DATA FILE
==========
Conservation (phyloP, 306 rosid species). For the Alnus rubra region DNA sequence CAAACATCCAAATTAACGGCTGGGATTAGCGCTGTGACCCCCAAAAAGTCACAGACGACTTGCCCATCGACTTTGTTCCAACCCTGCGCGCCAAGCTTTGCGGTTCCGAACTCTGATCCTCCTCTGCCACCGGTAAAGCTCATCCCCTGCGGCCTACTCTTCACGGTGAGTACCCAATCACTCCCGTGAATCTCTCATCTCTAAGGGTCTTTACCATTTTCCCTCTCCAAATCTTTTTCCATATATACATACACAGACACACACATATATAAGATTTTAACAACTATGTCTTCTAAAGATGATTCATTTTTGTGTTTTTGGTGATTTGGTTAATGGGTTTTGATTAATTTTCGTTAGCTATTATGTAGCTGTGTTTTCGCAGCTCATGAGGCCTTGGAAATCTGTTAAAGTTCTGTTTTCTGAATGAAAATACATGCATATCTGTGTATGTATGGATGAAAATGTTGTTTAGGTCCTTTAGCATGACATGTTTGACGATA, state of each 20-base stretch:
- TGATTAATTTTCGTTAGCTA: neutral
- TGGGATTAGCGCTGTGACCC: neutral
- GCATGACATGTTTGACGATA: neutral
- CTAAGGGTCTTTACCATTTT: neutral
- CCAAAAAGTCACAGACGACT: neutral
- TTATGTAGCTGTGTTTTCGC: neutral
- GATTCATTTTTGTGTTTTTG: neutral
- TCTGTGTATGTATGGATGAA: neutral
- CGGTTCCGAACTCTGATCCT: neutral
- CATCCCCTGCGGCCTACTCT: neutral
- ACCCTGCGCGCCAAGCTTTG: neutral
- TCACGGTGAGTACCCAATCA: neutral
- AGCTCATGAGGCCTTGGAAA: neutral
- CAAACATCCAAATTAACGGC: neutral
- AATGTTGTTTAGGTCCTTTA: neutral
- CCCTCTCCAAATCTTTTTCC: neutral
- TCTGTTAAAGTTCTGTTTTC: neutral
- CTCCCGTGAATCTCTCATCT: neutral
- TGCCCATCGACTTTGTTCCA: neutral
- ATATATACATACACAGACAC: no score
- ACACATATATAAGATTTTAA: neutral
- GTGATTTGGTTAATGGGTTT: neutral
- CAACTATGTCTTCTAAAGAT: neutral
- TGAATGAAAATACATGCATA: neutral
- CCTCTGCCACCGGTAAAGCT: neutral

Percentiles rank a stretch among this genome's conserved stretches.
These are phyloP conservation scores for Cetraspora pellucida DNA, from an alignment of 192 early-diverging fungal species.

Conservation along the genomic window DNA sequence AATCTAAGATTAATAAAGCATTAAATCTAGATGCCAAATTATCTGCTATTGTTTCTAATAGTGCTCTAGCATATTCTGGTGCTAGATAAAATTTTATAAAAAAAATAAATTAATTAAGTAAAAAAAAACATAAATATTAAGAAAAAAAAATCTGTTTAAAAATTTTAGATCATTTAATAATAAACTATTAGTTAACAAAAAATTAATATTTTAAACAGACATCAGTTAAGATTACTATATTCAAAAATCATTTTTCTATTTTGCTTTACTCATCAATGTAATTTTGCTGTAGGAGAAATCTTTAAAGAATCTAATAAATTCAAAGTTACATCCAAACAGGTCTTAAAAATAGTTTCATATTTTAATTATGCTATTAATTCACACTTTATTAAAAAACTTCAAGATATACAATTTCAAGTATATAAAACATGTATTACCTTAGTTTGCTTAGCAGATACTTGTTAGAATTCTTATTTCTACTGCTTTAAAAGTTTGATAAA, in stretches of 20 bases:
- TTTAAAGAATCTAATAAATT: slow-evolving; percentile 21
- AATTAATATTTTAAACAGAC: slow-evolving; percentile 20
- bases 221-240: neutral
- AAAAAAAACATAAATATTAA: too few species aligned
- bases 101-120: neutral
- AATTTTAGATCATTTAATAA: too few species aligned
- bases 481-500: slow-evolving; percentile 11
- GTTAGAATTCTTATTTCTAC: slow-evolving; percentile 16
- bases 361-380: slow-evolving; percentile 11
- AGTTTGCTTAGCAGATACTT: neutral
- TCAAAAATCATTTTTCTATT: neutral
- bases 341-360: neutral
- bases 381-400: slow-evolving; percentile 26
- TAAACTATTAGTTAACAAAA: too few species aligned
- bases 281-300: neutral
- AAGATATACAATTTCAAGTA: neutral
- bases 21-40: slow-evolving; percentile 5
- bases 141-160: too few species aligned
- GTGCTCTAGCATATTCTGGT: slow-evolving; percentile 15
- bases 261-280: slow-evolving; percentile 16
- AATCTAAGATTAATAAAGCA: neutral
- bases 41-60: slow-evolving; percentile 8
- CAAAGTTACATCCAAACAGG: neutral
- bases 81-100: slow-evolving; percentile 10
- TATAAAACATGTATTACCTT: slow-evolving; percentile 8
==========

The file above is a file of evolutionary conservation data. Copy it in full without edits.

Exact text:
Conservation (phyloP, 306 rosid species). For the Alnus rubra region DNA sequence CAAACATCCAAATTAACGGCTGGGATTAGCGCTGTGACCCCCAAAAAGTCACAGACGACTTGCCCATCGACTTTGTTCCAACCCTGCGCGCCAAGCTTTGCGGTTCCGAACTCTGATCCTCCTCTGCCACCGGTAAAGCTCATCCCCTGCGGCCTACTCTTCACGGTGAGTACCCAATCACTCCCGTGAATCTCTCATCTCTAAGGGTCTTTACCATTTTCCCTCTCCAAATCTTTTTCCATATATACATACACAGACACACACATATATAAGATTTTAACAACTATGTCTTCTAAAGATGATTCATTTTTGTGTTTTTGGTGATTTGGTTAATGGGTTTTGATTAATTTTCGTTAGCTATTATGTAGCTGTGTTTTCGCAGCTCATGAGGCCTTGGAAATCTGTTAAAGTTCTGTTTTCTGAATGAAAATACATGCATATCTGTGTATGTATGGATGAAAATGTTGTTTAGGTCCTTTAGCATGACATGTTTGACGATA, state of each 20-base stretch:
- TGATTAATTTTCGTTAGCTA: neutral
- TGGGATTAGCGCTGTGACCC: neutral
- GCATGACATGTTTGACGATA: neutral
- CTAAGGGTCTTTACCATTTT: neutral
- CCAAAAAGTCACAGACGACT: neutral
- TTATGTAGCTGTGTTTTCGC: neutral
- GATTCATTTTTGTGTTTTTG: neutral
- TCTGTGTATGTATGGATGAA: neutral
- CGGTTCCGAACTCTGATCCT: neutral
- CATCCCCTGCGGCCTACTCT: neutral
- ACCCTGCGCGCCAAGCTTTG: neutral
- TCACGGTGAGTACCCAATCA: neutral
- AGCTCATGAGGCCTTGGAAA: neutral
- CAAACATCCAAATTAACGGC: neutral
- AATGTTGTTTAGGTCCTTTA: neutral
- CCCTCTCCAAATCTTTTTCC: neutral
- TCTGTTAAAGTTCTGTTTTC: neutral
- CTCCCGTGAATCTCTCATCT: neutral
- TGCCCATCGACTTTGTTCCA: neutral
- ATATATACATACACAGACAC: no score
- ACACATATATAAGATTTTAA: neutral
- GTGATTTGGTTAATGGGTTT: neutral
- CAACTATGTCTTCTAAAGAT: neutral
- TGAATGAAAATACATGCATA: neutral
- CCTCTGCCACCGGTAAAGCT: neutral

Percentiles rank a stretch among this genome's conserved stretches.
These are phyloP conservation scores for Cetraspora pellucida DNA, from an alignment of 192 early-diverging fungal species.

Conservation along the genomic window DNA sequence AATCTAAGATTAATAAAGCATTAAATCTAGATGCCAAATTATCTGCTATTGTTTCTAATAGTGCTCTAGCATATTCTGGTGCTAGATAAAATTTTATAAAAAAAATAAATTAATTAAGTAAAAAAAAACATAAATATTAAGAAAAAAAAATCTGTTTAAAAATTTTAGATCATTTAATAATAAACTATTAGTTAACAAAAAATTAATATTTTAAACAGACATCAGTTAAGATTACTATATTCAAAAATCATTTTTCTATTTTGCTTTACTCATCAATGTAATTTTGCTGTAGGAGAAATCTTTAAAGAATCTAATAAATTCAAAGTTACATCCAAACAGGTCTTAAAAATAGTTTCATATTTTAATTATGCTATTAATTCACACTTTATTAAAAAACTTCAAGATATACAATTTCAAGTATATAAAACATGTATTACCTTAGTTTGCTTAGCAGATACTTGTTAGAATTCTTATTTCTACTGCTTTAAAAGTTTGATAAA, in stretches of 20 bases:
- TTTAAAGAATCTAATAAATT: slow-evolving; percentile 21
- AATTAATATTTTAAACAGAC: slow-evolving; percentile 20
- bases 221-240: neutral
- AAAAAAAACATAAATATTAA: too few species aligned
- bases 101-120: neutral
- AATTTTAGATCATTTAATAA: too few species aligned
- bases 481-500: slow-evolving; percentile 11
- GTTAGAATTCTTATTTCTAC: slow-evolving; percentile 16
- bases 361-380: slow-evolving; percentile 11
- AGTTTGCTTAGCAGATACTT: neutral
- TCAAAAATCATTTTTCTATT: neutral
- bases 341-360: neutral
- bases 381-400: slow-evolving; percentile 26
- TAAACTATTAGTTAACAAAA: too few species aligned
- bases 281-300: neutral
- AAGATATACAATTTCAAGTA: neutral
- bases 21-40: slow-evolving; percentile 5
- bases 141-160: too few species aligned
- GTGCTCTAGCATATTCTGGT: slow-evolving; percentile 15
- bases 261-280: slow-evolving; percentile 16
- AATCTAAGATTAATAAAGCA: neutral
- bases 41-60: slow-evolving; percentile 8
- CAAAGTTACATCCAAACAGG: neutral
- bases 81-100: slow-evolving; percentile 10
- TATAAAACATGTATTACCTT: slow-evolving; percentile 8